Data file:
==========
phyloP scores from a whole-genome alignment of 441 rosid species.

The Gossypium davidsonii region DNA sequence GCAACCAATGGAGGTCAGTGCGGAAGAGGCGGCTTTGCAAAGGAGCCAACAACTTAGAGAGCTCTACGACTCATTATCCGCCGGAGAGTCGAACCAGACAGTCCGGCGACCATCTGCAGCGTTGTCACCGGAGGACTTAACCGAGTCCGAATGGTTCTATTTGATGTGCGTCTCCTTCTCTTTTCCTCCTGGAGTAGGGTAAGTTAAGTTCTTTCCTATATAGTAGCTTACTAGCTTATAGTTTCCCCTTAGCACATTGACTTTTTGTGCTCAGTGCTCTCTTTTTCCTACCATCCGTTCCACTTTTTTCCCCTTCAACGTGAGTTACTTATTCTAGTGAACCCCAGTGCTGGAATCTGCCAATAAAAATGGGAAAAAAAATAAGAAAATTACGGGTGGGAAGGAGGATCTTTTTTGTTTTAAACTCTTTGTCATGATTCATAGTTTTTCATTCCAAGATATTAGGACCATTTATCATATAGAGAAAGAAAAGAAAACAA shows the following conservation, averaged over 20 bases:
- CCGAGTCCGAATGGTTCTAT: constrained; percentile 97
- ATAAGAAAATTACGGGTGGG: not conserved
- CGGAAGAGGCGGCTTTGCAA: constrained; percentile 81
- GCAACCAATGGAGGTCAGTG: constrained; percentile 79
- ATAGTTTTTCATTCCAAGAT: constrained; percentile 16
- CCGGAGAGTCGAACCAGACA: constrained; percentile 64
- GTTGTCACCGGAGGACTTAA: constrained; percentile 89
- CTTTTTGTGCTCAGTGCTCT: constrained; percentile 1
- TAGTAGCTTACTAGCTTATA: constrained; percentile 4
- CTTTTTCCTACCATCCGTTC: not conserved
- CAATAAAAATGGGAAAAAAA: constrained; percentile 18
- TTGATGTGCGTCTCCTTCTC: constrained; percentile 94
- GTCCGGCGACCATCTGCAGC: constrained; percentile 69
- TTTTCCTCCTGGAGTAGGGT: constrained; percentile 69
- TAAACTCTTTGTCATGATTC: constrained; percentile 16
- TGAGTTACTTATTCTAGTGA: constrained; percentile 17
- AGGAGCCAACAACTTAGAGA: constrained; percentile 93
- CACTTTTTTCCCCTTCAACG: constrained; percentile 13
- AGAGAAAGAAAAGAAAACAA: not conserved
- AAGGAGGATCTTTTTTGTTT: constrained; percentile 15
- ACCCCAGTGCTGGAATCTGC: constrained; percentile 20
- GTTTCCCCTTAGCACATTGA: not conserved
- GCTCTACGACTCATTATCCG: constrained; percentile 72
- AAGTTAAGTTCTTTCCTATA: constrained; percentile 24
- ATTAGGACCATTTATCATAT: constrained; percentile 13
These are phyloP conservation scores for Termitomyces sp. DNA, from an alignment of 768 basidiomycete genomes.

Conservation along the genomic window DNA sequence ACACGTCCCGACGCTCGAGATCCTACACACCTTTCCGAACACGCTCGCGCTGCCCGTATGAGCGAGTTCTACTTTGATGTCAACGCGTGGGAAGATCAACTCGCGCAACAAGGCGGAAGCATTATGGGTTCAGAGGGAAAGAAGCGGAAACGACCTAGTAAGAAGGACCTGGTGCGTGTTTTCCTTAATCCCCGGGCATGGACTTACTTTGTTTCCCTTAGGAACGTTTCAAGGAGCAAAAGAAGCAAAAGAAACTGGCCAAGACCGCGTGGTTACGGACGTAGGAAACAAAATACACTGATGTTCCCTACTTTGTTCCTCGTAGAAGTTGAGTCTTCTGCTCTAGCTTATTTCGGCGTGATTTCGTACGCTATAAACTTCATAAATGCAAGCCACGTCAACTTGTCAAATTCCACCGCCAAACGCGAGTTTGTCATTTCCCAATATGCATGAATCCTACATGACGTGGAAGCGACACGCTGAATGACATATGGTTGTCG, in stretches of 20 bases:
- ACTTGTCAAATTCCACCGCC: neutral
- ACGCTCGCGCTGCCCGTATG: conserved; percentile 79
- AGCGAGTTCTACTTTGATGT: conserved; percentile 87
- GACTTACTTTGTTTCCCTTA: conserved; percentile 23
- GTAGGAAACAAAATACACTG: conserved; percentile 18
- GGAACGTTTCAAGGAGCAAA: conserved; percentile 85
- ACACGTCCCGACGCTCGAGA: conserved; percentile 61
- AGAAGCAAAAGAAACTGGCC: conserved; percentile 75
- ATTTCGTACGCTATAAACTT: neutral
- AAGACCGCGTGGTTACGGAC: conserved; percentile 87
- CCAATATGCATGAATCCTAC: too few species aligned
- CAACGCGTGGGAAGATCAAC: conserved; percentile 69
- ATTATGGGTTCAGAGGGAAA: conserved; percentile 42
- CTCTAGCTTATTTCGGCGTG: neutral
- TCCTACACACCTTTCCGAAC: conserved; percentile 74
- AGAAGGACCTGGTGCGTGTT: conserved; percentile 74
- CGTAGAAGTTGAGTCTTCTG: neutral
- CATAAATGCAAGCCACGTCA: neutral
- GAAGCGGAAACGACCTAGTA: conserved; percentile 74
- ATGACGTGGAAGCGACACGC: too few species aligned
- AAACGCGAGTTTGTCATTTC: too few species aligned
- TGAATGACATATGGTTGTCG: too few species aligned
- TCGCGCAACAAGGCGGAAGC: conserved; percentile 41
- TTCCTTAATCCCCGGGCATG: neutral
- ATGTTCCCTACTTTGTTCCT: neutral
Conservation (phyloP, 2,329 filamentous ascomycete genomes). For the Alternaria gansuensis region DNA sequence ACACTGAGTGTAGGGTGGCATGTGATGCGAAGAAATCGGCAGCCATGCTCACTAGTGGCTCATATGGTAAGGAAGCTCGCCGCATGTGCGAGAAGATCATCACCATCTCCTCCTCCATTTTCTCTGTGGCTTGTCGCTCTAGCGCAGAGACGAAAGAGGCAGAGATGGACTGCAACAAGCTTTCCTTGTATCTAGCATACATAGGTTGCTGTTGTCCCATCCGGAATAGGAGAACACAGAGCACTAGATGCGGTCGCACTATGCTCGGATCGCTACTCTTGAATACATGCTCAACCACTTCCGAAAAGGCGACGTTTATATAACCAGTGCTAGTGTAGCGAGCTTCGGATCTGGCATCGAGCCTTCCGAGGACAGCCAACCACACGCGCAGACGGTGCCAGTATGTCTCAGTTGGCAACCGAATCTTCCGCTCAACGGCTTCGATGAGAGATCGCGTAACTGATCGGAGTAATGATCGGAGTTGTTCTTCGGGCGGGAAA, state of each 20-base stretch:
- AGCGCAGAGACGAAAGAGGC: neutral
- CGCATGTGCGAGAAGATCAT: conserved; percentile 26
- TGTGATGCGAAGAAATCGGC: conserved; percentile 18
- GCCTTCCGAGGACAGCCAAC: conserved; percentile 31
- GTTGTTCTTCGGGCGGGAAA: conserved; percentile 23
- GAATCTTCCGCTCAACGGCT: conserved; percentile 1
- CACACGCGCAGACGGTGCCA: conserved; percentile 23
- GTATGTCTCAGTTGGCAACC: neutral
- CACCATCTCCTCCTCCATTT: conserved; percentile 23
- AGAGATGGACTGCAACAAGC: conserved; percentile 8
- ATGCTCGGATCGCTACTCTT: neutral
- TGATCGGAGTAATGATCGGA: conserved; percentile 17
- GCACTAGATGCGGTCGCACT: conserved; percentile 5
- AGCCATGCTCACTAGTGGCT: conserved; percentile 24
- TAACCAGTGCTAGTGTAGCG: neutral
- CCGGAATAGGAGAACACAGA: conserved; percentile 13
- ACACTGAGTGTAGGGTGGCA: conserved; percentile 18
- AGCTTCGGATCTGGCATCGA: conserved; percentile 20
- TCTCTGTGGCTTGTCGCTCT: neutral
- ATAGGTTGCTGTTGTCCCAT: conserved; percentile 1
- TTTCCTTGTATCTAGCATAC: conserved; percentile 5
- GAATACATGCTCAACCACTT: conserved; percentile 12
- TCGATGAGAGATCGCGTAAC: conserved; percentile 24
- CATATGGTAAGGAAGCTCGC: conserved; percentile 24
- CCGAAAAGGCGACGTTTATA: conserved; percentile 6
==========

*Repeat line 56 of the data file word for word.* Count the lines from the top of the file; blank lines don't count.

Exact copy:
- AGCGCAGAGACGAAAGAGGC: neutral